Regarding L'Arciere's claim that it did not actually know or expect that the cargo was destined for Wisconsin, thereby negating the expectation requirement of the stream of commerce test, the majority found the difference between "know" and "should have known" to be a distinction without meaning.25

    Having found the first part of the International Shoe test to have been satisfied via the stream of commerce route, the court proceeded to consider the fairness prong of the due process calculus. It found three factors to be relevant: 1) Wisconsin's interest in adjudicating the dispute, 2) Kopke's interest in obtaining convenient and effective relief, and 3) the burden on L'Arciere. As to the first, the majority found that Wisconsin had "an unquestionable interest" in providing a forum to adjudicate claims arising in the state.26 As to the second, the majority found that Kopke had an "undeniable interest" in obtaining convenient relief. As to the third factor, the majority distinguished several cases advanced by L'Arciere, noting that unlike the situations in those cases, the arrival of the container in Wisconsin was not "merely fortuitous" but was an intended event. The majority also emphasized that it was not a one-time transaction; rather, L'Arciere had been packing containers destined for Wisconsin on behalf of Binda for years.27 The majority concluded its fairness analysis by finding that L'Arciere had failed to make the requisite compelling case that it would be unreasonable to exercise jurisdiction over it.28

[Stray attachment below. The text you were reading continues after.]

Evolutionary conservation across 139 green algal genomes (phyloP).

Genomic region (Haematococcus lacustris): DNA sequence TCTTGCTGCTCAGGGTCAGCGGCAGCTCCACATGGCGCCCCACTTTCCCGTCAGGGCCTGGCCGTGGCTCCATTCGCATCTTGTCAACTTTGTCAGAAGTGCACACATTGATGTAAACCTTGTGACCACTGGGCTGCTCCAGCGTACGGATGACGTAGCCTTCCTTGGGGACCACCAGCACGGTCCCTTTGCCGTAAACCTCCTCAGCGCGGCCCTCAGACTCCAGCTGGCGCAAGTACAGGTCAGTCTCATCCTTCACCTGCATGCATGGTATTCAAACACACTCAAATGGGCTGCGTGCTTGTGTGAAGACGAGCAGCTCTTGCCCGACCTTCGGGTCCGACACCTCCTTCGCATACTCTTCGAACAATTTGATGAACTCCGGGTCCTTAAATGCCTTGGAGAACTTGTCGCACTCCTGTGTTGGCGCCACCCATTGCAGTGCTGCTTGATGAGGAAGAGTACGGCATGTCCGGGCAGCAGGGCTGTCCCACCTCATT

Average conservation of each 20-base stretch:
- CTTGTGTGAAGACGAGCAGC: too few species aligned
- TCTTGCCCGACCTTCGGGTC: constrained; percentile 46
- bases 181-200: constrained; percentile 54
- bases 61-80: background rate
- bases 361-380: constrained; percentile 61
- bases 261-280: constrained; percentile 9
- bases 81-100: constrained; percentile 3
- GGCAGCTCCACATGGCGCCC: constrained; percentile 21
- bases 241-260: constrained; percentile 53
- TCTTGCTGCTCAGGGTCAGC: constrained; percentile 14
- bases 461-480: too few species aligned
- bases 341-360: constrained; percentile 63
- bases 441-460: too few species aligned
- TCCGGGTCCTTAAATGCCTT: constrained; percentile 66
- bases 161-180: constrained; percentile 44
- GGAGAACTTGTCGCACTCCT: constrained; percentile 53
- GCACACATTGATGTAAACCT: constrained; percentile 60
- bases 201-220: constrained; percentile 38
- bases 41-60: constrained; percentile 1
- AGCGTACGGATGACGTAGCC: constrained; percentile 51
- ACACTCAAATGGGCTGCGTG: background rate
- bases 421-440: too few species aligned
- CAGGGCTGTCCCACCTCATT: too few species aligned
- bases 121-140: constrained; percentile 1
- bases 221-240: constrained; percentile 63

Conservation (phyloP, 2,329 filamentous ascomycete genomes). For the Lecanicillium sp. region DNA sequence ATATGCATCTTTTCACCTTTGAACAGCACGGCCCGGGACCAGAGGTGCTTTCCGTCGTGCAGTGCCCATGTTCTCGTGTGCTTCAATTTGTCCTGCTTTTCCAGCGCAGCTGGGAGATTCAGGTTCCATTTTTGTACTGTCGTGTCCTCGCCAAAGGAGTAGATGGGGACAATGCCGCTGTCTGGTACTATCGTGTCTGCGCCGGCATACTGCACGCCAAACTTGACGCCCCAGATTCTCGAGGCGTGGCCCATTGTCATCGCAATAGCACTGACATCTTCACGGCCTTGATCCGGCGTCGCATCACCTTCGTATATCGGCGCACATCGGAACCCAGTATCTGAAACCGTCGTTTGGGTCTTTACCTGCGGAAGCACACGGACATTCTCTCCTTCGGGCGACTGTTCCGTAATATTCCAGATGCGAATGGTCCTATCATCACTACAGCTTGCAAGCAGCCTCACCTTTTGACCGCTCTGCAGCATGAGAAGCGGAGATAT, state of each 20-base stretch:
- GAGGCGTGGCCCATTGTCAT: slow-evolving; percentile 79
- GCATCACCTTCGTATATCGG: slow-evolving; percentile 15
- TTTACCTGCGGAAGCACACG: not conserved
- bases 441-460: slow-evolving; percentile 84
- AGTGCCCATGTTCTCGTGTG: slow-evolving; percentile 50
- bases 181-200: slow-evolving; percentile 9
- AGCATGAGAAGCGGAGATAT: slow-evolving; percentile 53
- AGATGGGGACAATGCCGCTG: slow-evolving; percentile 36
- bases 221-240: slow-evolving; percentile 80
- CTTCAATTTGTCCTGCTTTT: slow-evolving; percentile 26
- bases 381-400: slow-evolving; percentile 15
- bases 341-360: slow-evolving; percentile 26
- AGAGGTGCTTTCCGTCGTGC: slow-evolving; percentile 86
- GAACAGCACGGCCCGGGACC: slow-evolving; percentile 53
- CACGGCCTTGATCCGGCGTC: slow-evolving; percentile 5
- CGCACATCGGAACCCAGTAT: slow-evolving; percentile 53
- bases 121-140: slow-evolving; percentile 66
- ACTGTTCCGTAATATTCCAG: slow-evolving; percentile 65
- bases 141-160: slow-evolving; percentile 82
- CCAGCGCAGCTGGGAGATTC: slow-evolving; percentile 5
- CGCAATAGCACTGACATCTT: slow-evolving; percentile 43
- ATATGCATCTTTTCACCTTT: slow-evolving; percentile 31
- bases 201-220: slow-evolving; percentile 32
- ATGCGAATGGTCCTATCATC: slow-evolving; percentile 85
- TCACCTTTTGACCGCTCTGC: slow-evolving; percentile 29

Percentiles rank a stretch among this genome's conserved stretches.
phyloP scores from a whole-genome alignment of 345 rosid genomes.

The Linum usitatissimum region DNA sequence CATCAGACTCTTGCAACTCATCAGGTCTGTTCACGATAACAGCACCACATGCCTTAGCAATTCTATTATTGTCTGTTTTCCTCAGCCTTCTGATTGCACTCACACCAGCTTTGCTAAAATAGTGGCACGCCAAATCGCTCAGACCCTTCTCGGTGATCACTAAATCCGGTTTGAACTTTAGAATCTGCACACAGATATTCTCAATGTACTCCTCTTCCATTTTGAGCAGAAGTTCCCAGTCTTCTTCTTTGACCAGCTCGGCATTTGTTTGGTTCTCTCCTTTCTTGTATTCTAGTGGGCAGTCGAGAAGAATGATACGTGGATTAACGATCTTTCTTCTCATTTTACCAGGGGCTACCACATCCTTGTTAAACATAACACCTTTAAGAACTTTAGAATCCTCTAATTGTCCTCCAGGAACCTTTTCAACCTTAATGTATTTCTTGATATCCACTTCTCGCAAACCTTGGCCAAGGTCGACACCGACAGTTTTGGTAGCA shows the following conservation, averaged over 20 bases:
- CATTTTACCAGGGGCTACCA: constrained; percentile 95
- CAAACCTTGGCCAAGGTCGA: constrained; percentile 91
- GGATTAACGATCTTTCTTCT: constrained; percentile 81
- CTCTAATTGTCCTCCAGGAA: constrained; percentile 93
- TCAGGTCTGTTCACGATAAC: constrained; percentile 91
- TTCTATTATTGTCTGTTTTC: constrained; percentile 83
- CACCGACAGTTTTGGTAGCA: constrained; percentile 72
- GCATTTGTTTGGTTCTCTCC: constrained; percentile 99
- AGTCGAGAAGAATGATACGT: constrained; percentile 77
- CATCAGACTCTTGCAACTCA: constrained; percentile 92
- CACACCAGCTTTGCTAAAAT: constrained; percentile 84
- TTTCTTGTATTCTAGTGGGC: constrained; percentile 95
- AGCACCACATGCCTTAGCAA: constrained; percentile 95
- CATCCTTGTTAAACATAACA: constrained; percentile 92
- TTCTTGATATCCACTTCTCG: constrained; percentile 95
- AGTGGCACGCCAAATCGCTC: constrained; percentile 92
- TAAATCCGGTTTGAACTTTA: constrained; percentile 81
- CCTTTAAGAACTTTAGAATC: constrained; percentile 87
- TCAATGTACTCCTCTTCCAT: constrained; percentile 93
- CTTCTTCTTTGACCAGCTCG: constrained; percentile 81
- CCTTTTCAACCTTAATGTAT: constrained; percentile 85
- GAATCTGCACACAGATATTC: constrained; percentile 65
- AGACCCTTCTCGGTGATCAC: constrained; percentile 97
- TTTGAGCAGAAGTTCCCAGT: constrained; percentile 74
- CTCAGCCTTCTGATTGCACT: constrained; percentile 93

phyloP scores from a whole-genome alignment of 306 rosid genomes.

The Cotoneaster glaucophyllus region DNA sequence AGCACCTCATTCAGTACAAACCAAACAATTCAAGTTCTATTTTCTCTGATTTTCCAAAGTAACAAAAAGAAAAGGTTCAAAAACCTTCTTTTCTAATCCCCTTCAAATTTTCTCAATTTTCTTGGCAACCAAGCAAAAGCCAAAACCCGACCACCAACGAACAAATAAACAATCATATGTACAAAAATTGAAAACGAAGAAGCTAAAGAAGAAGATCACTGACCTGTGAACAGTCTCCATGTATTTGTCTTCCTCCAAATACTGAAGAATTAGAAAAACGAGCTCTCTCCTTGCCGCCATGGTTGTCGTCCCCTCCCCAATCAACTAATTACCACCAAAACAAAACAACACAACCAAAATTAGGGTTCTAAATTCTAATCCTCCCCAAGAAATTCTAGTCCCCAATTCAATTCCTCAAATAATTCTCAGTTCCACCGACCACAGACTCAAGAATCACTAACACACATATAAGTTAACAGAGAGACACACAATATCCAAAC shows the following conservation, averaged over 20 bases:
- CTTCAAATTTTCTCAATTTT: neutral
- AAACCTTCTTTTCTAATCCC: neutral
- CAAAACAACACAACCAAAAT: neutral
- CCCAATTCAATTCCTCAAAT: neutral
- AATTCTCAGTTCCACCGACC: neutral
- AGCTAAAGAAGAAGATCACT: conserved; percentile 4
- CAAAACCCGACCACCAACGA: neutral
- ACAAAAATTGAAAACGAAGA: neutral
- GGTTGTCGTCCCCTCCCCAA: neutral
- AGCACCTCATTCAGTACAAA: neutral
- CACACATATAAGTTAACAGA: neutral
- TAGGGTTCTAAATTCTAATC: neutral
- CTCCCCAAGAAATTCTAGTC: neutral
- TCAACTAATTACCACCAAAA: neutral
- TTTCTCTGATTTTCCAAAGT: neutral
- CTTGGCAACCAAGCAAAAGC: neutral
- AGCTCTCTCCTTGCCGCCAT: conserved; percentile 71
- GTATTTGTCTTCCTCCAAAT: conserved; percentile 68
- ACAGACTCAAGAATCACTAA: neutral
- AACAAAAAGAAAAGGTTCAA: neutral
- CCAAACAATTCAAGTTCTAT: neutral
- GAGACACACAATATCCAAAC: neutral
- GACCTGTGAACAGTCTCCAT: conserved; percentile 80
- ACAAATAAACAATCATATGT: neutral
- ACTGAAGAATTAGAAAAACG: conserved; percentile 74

The Dissent: A Critical Minimum Contacts Analysis

    Justice Crooks, joined by Justices Sykes and Wilcox, remarked that "If what the majority concludes qualifies as minimum contacts is indeed sufficient, then there is, in effect, nothing left of the doctrine of minimum contacts, which would limit the reach of a state court's jurisdiction."29 He found fault with each of the three facts that the majority relied on to satisfy Justice Brennan's stream of commerce test. As to L'Arciere's contract with Binda, Justice Crooks noted that the fact that L'Arciere's personnel worked with Binda's employees "did not establish the requisite awareness that L'Arciere was purposefully making contact with this forum."30 Rather, it was Binda that had chosen to market and deliver its paper to Wisconsin and that stood to profit directly from that choice. L'Arciere did not depend on Wisconsin for any economic benefit, as it would be paid regardless of where any of the containers it loaded was sent.31

    Regarding the five loading plans, Justice Crooks observed that none of their references to Appleton, Neenah, or CTI Paper U.S.A. Inc. (Binda's Wisconsin consignee) revealed that the cities and the business were located in the United States, much less Wisconsin.32

    Finally, concerning the damage reports that were directed to Binda by its Wisconsin consignee, Justice Crooks commented that they did not and could not establish, after the fact, that L'Arciere was "aware" that those containers were heading for Wisconsin. He said that, "It is this thread, L'Arciere's supposed awareness, which, when pulled, unravels the majority's conclusion."33